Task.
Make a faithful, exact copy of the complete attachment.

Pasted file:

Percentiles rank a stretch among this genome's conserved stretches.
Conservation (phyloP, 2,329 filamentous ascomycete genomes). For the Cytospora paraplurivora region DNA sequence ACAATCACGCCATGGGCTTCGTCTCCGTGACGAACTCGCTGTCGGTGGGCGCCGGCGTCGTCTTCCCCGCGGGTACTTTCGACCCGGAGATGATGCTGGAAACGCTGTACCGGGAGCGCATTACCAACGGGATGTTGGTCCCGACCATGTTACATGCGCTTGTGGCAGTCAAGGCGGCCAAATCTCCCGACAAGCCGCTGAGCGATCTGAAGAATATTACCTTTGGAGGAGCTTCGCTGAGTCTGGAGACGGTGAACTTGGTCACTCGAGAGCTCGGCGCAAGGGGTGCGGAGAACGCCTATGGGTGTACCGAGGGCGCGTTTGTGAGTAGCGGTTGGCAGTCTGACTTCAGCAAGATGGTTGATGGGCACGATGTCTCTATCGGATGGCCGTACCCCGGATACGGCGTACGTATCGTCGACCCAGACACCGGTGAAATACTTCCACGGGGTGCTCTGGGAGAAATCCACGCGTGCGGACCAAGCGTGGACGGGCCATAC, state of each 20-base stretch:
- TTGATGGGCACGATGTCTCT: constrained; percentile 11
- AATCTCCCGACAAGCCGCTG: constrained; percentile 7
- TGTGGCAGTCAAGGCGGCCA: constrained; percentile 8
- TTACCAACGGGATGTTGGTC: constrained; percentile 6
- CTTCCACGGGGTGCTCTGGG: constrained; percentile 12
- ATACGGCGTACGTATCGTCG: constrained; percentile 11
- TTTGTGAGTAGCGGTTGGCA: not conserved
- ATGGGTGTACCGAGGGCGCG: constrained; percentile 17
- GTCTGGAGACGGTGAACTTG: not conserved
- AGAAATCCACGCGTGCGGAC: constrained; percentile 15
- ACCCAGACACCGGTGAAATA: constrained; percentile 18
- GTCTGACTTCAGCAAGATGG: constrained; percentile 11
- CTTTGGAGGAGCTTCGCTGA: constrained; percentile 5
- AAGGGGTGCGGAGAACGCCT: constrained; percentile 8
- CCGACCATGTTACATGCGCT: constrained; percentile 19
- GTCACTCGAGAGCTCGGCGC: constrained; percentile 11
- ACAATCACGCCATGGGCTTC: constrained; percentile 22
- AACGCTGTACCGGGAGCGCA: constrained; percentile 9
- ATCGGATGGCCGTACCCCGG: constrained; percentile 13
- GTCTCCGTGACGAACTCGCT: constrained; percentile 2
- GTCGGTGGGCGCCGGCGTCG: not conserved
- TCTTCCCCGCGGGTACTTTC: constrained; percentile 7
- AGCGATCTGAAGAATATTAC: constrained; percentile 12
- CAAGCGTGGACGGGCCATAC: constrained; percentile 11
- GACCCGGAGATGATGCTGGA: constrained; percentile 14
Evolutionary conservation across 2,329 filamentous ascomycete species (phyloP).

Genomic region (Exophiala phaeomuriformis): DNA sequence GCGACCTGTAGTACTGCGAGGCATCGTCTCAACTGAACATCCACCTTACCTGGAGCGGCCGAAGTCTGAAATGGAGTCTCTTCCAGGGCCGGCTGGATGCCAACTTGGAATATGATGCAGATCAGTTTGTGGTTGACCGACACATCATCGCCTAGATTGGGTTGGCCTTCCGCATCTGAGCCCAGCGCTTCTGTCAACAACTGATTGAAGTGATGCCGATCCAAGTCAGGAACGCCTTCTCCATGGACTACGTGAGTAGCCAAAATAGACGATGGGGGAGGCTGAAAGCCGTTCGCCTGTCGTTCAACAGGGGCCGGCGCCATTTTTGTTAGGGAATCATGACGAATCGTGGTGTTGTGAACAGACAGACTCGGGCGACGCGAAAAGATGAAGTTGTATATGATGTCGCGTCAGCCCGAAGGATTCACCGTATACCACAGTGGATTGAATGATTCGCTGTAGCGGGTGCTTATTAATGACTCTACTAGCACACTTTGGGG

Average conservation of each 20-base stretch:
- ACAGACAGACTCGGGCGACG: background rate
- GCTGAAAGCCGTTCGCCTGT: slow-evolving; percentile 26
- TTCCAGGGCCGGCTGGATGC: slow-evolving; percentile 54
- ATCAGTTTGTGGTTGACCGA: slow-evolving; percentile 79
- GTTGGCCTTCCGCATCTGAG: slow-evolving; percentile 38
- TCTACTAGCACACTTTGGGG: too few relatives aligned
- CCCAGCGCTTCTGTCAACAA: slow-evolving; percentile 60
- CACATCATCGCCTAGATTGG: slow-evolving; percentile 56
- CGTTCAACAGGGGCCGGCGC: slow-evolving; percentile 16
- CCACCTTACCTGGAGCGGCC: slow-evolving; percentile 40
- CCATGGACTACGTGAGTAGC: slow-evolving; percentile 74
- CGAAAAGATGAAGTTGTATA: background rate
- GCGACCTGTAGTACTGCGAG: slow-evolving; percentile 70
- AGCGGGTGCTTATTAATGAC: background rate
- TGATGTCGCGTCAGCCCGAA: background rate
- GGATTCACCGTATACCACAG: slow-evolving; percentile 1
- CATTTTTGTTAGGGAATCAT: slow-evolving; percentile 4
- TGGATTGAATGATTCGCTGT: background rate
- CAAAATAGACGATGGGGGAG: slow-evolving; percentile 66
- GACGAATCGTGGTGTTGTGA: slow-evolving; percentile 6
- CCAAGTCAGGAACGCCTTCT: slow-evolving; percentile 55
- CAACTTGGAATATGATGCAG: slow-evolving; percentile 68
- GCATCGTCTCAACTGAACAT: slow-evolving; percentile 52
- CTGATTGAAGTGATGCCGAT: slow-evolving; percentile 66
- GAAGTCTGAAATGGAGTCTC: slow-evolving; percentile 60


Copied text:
Percentiles rank a stretch among this genome's conserved stretches.
Conservation (phyloP, 2,329 filamentous ascomycete genomes). For the Cytospora paraplurivora region DNA sequence ACAATCACGCCATGGGCTTCGTCTCCGTGACGAACTCGCTGTCGGTGGGCGCCGGCGTCGTCTTCCCCGCGGGTACTTTCGACCCGGAGATGATGCTGGAAACGCTGTACCGGGAGCGCATTACCAACGGGATGTTGGTCCCGACCATGTTACATGCGCTTGTGGCAGTCAAGGCGGCCAAATCTCCCGACAAGCCGCTGAGCGATCTGAAGAATATTACCTTTGGAGGAGCTTCGCTGAGTCTGGAGACGGTGAACTTGGTCACTCGAGAGCTCGGCGCAAGGGGTGCGGAGAACGCCTATGGGTGTACCGAGGGCGCGTTTGTGAGTAGCGGTTGGCAGTCTGACTTCAGCAAGATGGTTGATGGGCACGATGTCTCTATCGGATGGCCGTACCCCGGATACGGCGTACGTATCGTCGACCCAGACACCGGTGAAATACTTCCACGGGGTGCTCTGGGAGAAATCCACGCGTGCGGACCAAGCGTGGACGGGCCATAC, state of each 20-base stretch:
- TTGATGGGCACGATGTCTCT: constrained; percentile 11
- AATCTCCCGACAAGCCGCTG: constrained; percentile 7
- TGTGGCAGTCAAGGCGGCCA: constrained; percentile 8
- TTACCAACGGGATGTTGGTC: constrained; percentile 6
- CTTCCACGGGGTGCTCTGGG: constrained; percentile 12
- ATACGGCGTACGTATCGTCG: constrained; percentile 11
- TTTGTGAGTAGCGGTTGGCA: not conserved
- ATGGGTGTACCGAGGGCGCG: constrained; percentile 17
- GTCTGGAGACGGTGAACTTG: not conserved
- AGAAATCCACGCGTGCGGAC: constrained; percentile 15
- ACCCAGACACCGGTGAAATA: constrained; percentile 18
- GTCTGACTTCAGCAAGATGG: constrained; percentile 11
- CTTTGGAGGAGCTTCGCTGA: constrained; percentile 5
- AAGGGGTGCGGAGAACGCCT: constrained; percentile 8
- CCGACCATGTTACATGCGCT: constrained; percentile 19
- GTCACTCGAGAGCTCGGCGC: constrained; percentile 11
- ACAATCACGCCATGGGCTTC: constrained; percentile 22
- AACGCTGTACCGGGAGCGCA: constrained; percentile 9
- ATCGGATGGCCGTACCCCGG: constrained; percentile 13
- GTCTCCGTGACGAACTCGCT: constrained; percentile 2
- GTCGGTGGGCGCCGGCGTCG: not conserved
- TCTTCCCCGCGGGTACTTTC: constrained; percentile 7
- AGCGATCTGAAGAATATTAC: constrained; percentile 12
- CAAGCGTGGACGGGCCATAC: constrained; percentile 11
- GACCCGGAGATGATGCTGGA: constrained; percentile 14
Evolutionary conservation across 2,329 filamentous ascomycete species (phyloP).

Genomic region (Exophiala phaeomuriformis): DNA sequence GCGACCTGTAGTACTGCGAGGCATCGTCTCAACTGAACATCCACCTTACCTGGAGCGGCCGAAGTCTGAAATGGAGTCTCTTCCAGGGCCGGCTGGATGCCAACTTGGAATATGATGCAGATCAGTTTGTGGTTGACCGACACATCATCGCCTAGATTGGGTTGGCCTTCCGCATCTGAGCCCAGCGCTTCTGTCAACAACTGATTGAAGTGATGCCGATCCAAGTCAGGAACGCCTTCTCCATGGACTACGTGAGTAGCCAAAATAGACGATGGGGGAGGCTGAAAGCCGTTCGCCTGTCGTTCAACAGGGGCCGGCGCCATTTTTGTTAGGGAATCATGACGAATCGTGGTGTTGTGAACAGACAGACTCGGGCGACGCGAAAAGATGAAGTTGTATATGATGTCGCGTCAGCCCGAAGGATTCACCGTATACCACAGTGGATTGAATGATTCGCTGTAGCGGGTGCTTATTAATGACTCTACTAGCACACTTTGGGG

Average conservation of each 20-base stretch:
- ACAGACAGACTCGGGCGACG: background rate
- GCTGAAAGCCGTTCGCCTGT: slow-evolving; percentile 26
- TTCCAGGGCCGGCTGGATGC: slow-evolving; percentile 54
- ATCAGTTTGTGGTTGACCGA: slow-evolving; percentile 79
- GTTGGCCTTCCGCATCTGAG: slow-evolving; percentile 38
- TCTACTAGCACACTTTGGGG: too few relatives aligned
- CCCAGCGCTTCTGTCAACAA: slow-evolving; percentile 60
- CACATCATCGCCTAGATTGG: slow-evolving; percentile 56
- CGTTCAACAGGGGCCGGCGC: slow-evolving; percentile 16
- CCACCTTACCTGGAGCGGCC: slow-evolving; percentile 40
- CCATGGACTACGTGAGTAGC: slow-evolving; percentile 74
- CGAAAAGATGAAGTTGTATA: background rate
- GCGACCTGTAGTACTGCGAG: slow-evolving; percentile 70
- AGCGGGTGCTTATTAATGAC: background rate
- TGATGTCGCGTCAGCCCGAA: background rate
- GGATTCACCGTATACCACAG: slow-evolving; percentile 1
- CATTTTTGTTAGGGAATCAT: slow-evolving; percentile 4
- TGGATTGAATGATTCGCTGT: background rate
- CAAAATAGACGATGGGGGAG: slow-evolving; percentile 66
- GACGAATCGTGGTGTTGTGA: slow-evolving; percentile 6
- CCAAGTCAGGAACGCCTTCT: slow-evolving; percentile 55
- CAACTTGGAATATGATGCAG: slow-evolving; percentile 68
- GCATCGTCTCAACTGAACAT: slow-evolving; percentile 52
- CTGATTGAAGTGATGCCGAT: slow-evolving; percentile 66
- GAAGTCTGAAATGGAGTCTC: slow-evolving; percentile 60